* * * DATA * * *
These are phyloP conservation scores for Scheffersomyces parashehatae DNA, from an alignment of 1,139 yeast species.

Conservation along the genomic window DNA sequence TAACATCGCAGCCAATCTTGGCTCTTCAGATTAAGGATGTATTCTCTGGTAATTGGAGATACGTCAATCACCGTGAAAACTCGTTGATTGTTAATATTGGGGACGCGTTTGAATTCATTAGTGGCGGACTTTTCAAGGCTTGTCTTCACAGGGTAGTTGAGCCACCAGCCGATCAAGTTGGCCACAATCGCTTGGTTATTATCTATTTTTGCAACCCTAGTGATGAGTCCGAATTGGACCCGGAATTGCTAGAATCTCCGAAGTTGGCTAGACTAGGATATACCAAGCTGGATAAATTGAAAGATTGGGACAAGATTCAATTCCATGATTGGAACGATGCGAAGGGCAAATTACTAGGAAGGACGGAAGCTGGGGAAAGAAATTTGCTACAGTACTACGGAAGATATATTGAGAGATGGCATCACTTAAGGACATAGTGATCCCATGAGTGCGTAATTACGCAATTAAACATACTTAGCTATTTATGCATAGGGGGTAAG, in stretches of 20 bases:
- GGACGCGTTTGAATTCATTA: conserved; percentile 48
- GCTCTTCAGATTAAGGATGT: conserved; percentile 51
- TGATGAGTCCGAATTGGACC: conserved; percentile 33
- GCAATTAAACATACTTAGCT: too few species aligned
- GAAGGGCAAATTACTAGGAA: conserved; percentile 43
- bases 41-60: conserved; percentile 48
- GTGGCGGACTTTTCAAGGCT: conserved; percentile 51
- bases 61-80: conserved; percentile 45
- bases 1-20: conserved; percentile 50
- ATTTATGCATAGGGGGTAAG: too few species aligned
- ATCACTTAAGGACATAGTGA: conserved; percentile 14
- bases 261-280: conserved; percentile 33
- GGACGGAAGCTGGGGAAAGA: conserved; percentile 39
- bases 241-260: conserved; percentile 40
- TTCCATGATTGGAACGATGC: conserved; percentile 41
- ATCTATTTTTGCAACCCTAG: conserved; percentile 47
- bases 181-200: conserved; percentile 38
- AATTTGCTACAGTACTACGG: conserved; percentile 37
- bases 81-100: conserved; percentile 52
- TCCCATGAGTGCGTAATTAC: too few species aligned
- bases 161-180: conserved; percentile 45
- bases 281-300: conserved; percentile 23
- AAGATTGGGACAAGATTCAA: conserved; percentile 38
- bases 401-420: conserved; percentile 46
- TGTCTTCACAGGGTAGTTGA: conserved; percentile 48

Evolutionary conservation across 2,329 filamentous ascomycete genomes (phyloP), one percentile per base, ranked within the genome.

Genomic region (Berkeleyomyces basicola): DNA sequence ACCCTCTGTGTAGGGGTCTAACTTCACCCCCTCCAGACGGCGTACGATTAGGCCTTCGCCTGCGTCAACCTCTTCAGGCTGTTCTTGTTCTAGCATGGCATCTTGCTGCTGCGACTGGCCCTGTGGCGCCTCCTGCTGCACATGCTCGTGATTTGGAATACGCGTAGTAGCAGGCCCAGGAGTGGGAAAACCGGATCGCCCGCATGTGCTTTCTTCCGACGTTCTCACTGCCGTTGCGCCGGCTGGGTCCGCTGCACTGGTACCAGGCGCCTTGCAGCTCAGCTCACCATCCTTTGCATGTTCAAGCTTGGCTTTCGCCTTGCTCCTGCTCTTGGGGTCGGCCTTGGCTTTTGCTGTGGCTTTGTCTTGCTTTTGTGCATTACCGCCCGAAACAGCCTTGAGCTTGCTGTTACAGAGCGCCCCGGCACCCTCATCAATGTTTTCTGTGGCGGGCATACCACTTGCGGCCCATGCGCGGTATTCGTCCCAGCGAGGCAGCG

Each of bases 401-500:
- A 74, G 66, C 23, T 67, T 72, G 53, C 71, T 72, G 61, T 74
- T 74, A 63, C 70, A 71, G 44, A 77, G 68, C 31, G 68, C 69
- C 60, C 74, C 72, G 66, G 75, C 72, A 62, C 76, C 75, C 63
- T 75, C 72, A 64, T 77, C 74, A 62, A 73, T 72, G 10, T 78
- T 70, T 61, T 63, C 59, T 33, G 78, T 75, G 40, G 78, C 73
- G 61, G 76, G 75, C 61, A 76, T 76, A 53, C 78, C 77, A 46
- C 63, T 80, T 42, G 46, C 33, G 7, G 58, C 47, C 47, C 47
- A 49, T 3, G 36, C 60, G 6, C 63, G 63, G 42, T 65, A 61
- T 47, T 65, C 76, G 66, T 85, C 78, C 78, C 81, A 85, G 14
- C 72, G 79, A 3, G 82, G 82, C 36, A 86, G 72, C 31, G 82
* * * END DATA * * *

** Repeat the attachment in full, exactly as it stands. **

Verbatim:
These are phyloP conservation scores for Scheffersomyces parashehatae DNA, from an alignment of 1,139 yeast species.

Conservation along the genomic window DNA sequence TAACATCGCAGCCAATCTTGGCTCTTCAGATTAAGGATGTATTCTCTGGTAATTGGAGATACGTCAATCACCGTGAAAACTCGTTGATTGTTAATATTGGGGACGCGTTTGAATTCATTAGTGGCGGACTTTTCAAGGCTTGTCTTCACAGGGTAGTTGAGCCACCAGCCGATCAAGTTGGCCACAATCGCTTGGTTATTATCTATTTTTGCAACCCTAGTGATGAGTCCGAATTGGACCCGGAATTGCTAGAATCTCCGAAGTTGGCTAGACTAGGATATACCAAGCTGGATAAATTGAAAGATTGGGACAAGATTCAATTCCATGATTGGAACGATGCGAAGGGCAAATTACTAGGAAGGACGGAAGCTGGGGAAAGAAATTTGCTACAGTACTACGGAAGATATATTGAGAGATGGCATCACTTAAGGACATAGTGATCCCATGAGTGCGTAATTACGCAATTAAACATACTTAGCTATTTATGCATAGGGGGTAAG, in stretches of 20 bases:
- GGACGCGTTTGAATTCATTA: conserved; percentile 48
- GCTCTTCAGATTAAGGATGT: conserved; percentile 51
- TGATGAGTCCGAATTGGACC: conserved; percentile 33
- GCAATTAAACATACTTAGCT: too few species aligned
- GAAGGGCAAATTACTAGGAA: conserved; percentile 43
- bases 41-60: conserved; percentile 48
- GTGGCGGACTTTTCAAGGCT: conserved; percentile 51
- bases 61-80: conserved; percentile 45
- bases 1-20: conserved; percentile 50
- ATTTATGCATAGGGGGTAAG: too few species aligned
- ATCACTTAAGGACATAGTGA: conserved; percentile 14
- bases 261-280: conserved; percentile 33
- GGACGGAAGCTGGGGAAAGA: conserved; percentile 39
- bases 241-260: conserved; percentile 40
- TTCCATGATTGGAACGATGC: conserved; percentile 41
- ATCTATTTTTGCAACCCTAG: conserved; percentile 47
- bases 181-200: conserved; percentile 38
- AATTTGCTACAGTACTACGG: conserved; percentile 37
- bases 81-100: conserved; percentile 52
- TCCCATGAGTGCGTAATTAC: too few species aligned
- bases 161-180: conserved; percentile 45
- bases 281-300: conserved; percentile 23
- AAGATTGGGACAAGATTCAA: conserved; percentile 38
- bases 401-420: conserved; percentile 46
- TGTCTTCACAGGGTAGTTGA: conserved; percentile 48

Evolutionary conservation across 2,329 filamentous ascomycete genomes (phyloP), one percentile per base, ranked within the genome.

Genomic region (Berkeleyomyces basicola): DNA sequence ACCCTCTGTGTAGGGGTCTAACTTCACCCCCTCCAGACGGCGTACGATTAGGCCTTCGCCTGCGTCAACCTCTTCAGGCTGTTCTTGTTCTAGCATGGCATCTTGCTGCTGCGACTGGCCCTGTGGCGCCTCCTGCTGCACATGCTCGTGATTTGGAATACGCGTAGTAGCAGGCCCAGGAGTGGGAAAACCGGATCGCCCGCATGTGCTTTCTTCCGACGTTCTCACTGCCGTTGCGCCGGCTGGGTCCGCTGCACTGGTACCAGGCGCCTTGCAGCTCAGCTCACCATCCTTTGCATGTTCAAGCTTGGCTTTCGCCTTGCTCCTGCTCTTGGGGTCGGCCTTGGCTTTTGCTGTGGCTTTGTCTTGCTTTTGTGCATTACCGCCCGAAACAGCCTTGAGCTTGCTGTTACAGAGCGCCCCGGCACCCTCATCAATGTTTTCTGTGGCGGGCATACCACTTGCGGCCCATGCGCGGTATTCGTCCCAGCGAGGCAGCG

Each of bases 401-500:
- A 74, G 66, C 23, T 67, T 72, G 53, C 71, T 72, G 61, T 74
- T 74, A 63, C 70, A 71, G 44, A 77, G 68, C 31, G 68, C 69
- C 60, C 74, C 72, G 66, G 75, C 72, A 62, C 76, C 75, C 63
- T 75, C 72, A 64, T 77, C 74, A 62, A 73, T 72, G 10, T 78
- T 70, T 61, T 63, C 59, T 33, G 78, T 75, G 40, G 78, C 73
- G 61, G 76, G 75, C 61, A 76, T 76, A 53, C 78, C 77, A 46
- C 63, T 80, T 42, G 46, C 33, G 7, G 58, C 47, C 47, C 47
- A 49, T 3, G 36, C 60, G 6, C 63, G 63, G 42, T 65, A 61
- T 47, T 65, C 76, G 66, T 85, C 78, C 78, C 81, A 85, G 14
- C 72, G 79, A 3, G 82, G 82, C 36, A 86, G 72, C 31, G 82